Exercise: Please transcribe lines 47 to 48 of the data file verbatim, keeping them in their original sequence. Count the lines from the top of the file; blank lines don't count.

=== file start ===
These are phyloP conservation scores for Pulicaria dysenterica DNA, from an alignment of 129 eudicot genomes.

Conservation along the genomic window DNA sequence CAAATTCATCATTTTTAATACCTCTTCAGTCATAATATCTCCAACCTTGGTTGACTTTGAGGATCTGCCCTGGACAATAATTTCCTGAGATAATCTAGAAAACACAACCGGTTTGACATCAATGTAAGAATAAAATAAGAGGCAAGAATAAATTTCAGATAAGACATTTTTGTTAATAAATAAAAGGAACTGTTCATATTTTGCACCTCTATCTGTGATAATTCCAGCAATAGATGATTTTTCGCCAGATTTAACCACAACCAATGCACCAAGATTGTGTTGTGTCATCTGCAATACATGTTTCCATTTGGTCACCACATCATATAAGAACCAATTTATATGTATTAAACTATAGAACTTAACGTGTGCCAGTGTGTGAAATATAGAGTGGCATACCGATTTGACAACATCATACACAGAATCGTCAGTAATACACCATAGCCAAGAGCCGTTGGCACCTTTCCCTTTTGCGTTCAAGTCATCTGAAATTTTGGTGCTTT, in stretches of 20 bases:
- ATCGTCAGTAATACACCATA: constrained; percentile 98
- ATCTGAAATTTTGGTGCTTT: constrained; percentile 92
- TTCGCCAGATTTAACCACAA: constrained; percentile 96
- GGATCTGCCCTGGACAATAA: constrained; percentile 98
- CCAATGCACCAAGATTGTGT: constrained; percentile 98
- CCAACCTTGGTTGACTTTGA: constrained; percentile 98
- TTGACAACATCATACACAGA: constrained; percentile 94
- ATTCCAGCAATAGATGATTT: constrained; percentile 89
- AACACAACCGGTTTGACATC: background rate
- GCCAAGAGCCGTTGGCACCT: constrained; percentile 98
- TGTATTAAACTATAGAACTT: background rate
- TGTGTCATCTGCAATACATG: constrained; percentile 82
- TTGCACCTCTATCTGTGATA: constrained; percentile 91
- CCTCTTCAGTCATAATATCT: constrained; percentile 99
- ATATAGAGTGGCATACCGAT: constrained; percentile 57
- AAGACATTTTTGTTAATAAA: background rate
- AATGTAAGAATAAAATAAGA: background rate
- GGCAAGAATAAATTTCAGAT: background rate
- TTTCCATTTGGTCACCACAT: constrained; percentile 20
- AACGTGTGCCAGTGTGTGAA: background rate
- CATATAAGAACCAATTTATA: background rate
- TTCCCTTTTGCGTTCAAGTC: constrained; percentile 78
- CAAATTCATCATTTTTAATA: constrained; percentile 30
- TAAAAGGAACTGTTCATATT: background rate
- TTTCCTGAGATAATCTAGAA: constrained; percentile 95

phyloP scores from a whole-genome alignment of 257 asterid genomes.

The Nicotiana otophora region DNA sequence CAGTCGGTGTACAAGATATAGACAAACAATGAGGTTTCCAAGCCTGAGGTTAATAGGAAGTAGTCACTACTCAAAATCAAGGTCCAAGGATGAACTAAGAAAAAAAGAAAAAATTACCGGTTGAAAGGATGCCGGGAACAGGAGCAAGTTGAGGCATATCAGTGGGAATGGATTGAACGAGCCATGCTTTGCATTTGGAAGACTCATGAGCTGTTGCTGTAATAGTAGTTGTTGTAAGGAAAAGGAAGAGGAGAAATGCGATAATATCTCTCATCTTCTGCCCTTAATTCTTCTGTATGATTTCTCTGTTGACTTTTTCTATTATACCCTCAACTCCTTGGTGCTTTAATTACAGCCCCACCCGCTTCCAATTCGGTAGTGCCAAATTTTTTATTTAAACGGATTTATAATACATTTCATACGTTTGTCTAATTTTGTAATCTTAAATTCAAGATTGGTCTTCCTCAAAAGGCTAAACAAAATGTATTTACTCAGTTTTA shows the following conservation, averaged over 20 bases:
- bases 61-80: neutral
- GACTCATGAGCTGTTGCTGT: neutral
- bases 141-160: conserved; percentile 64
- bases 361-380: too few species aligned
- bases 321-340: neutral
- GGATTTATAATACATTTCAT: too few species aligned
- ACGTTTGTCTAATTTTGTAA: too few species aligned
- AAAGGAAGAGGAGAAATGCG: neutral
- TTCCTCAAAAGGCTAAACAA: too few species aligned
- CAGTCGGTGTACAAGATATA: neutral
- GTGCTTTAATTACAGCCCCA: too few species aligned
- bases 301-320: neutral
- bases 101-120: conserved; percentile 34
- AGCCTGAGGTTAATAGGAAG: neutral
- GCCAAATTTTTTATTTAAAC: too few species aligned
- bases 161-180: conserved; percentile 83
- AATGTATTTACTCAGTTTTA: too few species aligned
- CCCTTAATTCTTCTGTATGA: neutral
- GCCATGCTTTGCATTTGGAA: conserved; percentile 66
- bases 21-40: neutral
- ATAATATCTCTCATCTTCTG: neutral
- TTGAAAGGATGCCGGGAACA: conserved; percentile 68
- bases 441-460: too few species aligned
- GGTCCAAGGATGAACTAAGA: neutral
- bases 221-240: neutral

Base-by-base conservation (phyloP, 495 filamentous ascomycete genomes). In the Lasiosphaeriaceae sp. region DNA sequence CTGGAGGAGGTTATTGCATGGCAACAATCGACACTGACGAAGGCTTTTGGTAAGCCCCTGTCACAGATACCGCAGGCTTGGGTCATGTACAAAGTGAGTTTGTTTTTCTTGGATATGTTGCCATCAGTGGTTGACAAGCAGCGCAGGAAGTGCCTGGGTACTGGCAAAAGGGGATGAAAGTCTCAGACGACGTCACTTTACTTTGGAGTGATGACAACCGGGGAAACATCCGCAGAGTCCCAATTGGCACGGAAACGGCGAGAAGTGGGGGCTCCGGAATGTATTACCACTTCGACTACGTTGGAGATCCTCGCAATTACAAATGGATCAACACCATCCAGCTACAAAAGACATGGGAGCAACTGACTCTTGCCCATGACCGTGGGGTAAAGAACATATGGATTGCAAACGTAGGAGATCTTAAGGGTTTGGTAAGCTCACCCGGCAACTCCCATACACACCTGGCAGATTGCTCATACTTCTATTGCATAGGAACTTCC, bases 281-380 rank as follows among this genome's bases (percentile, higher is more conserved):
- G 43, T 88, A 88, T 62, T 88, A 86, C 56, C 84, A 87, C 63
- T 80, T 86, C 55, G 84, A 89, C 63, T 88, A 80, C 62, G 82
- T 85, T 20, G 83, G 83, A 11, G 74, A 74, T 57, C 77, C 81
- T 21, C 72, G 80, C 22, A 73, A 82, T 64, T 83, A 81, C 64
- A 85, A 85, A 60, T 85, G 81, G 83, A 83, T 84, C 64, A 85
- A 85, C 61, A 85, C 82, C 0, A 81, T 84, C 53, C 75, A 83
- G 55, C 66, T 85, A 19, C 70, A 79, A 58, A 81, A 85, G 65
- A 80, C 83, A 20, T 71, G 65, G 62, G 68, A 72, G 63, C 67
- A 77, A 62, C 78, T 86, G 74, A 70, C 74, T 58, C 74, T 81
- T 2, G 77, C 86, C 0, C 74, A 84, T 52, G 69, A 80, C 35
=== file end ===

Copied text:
- CCCTTAATTCTTCTGTATGA: neutral
- GCCATGCTTTGCATTTGGAA: conserved; percentile 66